Plastered across the opening moments of a huge amount of games, Devolver Digital has become a video game published of worldwide prominence. However, with only 20 employees at the company, it’s hard to imagine how this small Texan publisher is quite so prominent in the indie game sphere.

Let’s take a look at the history of Devolver Digital to understand exactly how they became the giants they are today.

Devolver: Assemble

Almost entering its teens, Devolver Digital was founded in 2009 by Mike Wilson, Harry Miller, and Rick Stults, who all had previous experience in the video game publishing business. However, due to the high costs of retail publishing, the founders saw their previous companies swallowed up by larger companies.

Looking for a new start, they decided to turn to a purely digital distribution model, and thus Devolver Digital was born.

Soon after their founding, they announced their first title: a high-definition remake of the 2001 game Serious Sam: The First Encounter.

Reviving the (not so) Serious Sam

Originally developed by Croteam in 2001, Serious Sam: The First Encounter took the DNA of Doom and morphed it into a whacky fight against extraterrestrial forces who seek to destroy humanity. While this may sound like a run-of-the-mill early 2000s 3D game, Devolver chose to release the HD remake of the game as their first game.

Not only this, but they loved the franchise so much that they decided to also release a remaster as their second release a year later. Followed by five more versions of the Serious Sam franchise, a number of which were commissioned specifically by Devolver as offshoots from the series.

Needless to say, going in on one franchise was a bold move, but it solidified the team’s bond with developer Croteam who later, in 2020, became a subsidiary of Devolver.

However, by 2012, Devolver still hadn’t managed to breakthrough.

The in: Hotline Miami

Today, Hotline Miami needs no introduction. It’s a cult classic game whose success catapulted Devolver to new heights.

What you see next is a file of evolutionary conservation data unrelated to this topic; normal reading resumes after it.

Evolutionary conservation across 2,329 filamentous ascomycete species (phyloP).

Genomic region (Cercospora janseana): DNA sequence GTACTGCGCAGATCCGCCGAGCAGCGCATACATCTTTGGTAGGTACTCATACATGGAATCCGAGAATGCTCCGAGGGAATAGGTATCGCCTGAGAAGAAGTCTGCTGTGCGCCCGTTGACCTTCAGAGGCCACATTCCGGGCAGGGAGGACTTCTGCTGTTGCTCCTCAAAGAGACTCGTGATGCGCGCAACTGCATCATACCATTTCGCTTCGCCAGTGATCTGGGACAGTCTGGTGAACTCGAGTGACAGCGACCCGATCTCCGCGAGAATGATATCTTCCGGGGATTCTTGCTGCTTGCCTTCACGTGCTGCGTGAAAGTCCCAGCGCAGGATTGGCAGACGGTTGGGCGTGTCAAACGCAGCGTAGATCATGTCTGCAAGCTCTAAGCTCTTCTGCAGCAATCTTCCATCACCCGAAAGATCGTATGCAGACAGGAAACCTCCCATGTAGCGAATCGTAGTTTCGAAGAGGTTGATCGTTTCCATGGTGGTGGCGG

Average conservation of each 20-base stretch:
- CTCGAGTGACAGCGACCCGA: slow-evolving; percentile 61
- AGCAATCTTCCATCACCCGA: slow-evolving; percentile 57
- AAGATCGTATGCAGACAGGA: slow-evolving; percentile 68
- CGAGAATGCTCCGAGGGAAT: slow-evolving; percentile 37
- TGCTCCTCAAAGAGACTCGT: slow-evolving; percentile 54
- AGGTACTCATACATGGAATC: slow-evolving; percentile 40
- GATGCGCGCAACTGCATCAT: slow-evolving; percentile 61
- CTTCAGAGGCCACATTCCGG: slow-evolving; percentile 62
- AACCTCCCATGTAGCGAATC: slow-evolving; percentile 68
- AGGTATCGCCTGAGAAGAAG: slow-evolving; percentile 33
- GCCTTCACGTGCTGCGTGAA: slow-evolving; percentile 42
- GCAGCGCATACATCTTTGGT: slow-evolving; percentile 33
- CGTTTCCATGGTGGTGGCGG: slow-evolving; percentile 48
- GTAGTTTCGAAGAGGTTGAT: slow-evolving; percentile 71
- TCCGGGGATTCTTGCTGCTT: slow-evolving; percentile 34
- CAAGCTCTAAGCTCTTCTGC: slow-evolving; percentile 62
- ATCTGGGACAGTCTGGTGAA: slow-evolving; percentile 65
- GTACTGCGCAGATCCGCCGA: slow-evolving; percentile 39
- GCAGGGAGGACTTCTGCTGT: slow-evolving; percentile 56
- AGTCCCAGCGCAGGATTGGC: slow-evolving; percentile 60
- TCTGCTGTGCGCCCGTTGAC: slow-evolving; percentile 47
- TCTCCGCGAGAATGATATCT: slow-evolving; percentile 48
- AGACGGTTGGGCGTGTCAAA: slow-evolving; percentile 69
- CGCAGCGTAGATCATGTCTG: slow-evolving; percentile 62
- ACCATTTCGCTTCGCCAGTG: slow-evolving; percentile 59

Among their first few games outside of the Serious Sam franchise, Devolver struck gold with Hotline Miami, developed by Swedish duo Dennaton Games. Selling almost two million copies within six months of release, with the game appearing on countless “best of 2012” lists, Devolver had secured their place at the table of indie game publishing.

But, more than that, they had associated themselves with a strong, aesthetic work that would go on to characterize much of the publisher’s output since.

Perfecting the Formula

After the insane success of Hotline Miami, Devolver continued to output some further remakes and updates of classic games from the already features Serious Sam to Duke Nukem and Shadow Warrior.

But throughout 2014, Devolver released a storm of games across a whole host of platforms. From the retro-inspired Broforce to the much-coveted puzzler The Talos Principle.

In the years that followed, beneath all these titles, Devolver’s iconic aesthetic was being solidified by games like Olli Olli, Downwell, Hotline Miami 2: Wrong Number, Enter the Gungeon, Ape Out, Katana Zero, and Carrion. All games which shared pixel-art styles featuring flat environments—either top-down or side-scrolling in nature.

This aesthetic, which pairs so well with Devolver’s own ident, is surely what the majority of players have come to expect when hearing the name Devolver Digital.

What’s more is many of these games also share a lot of mechanical DNA—featuring difficult, methodical combat, a quick death, and fast-paced restarts.

More Than Pixels

While Devolver’s iconic aesthetic is easy to spot, we shouldn’t cast aside all the other works which they have published.

From remaking plenty of classic games, diving into VR with both Serious Sam VR and The Talos Principle VR, supporting indie developers with unique ideas, such as in games like Absolver or Reigns: Her Majesty, and shining the light on small teams and so developers, it’s clear that Devolver have already had an absolutely phenomenal impact on the world of indie games.

What’s more, Devolver has gone on to welcome Good Shepherd Entertainment and Croteam as subsidiaries, strengthening their ties with the game publisher and developer respectively.

Beyond the games themselves, Devolver are also known for keeping things fresh and fun. Their “big fancy press conferences”, first held in 2017, have become a yearly staple of the company. These mock press conferences take the form of pre-recorded life shows brimming with gag-worthy fake announcements from phony micro transactional models where players can throw money at the screen to purchase items, to parodies on early access suggesting that players buy games that are yet to even begin production.

This light-hearted side of Devolver is likely what has seen them grow while staying true to a philosophy of supporting small developers who are making exciting games.

With them showing no signs of slowing down, having exclaimed keen ambitions to bring the company’s games to Chinese audiences, Devolver is sure to continue to be a staple of indie game publishing for years to come. And that’s something I couldn’t be happier about.

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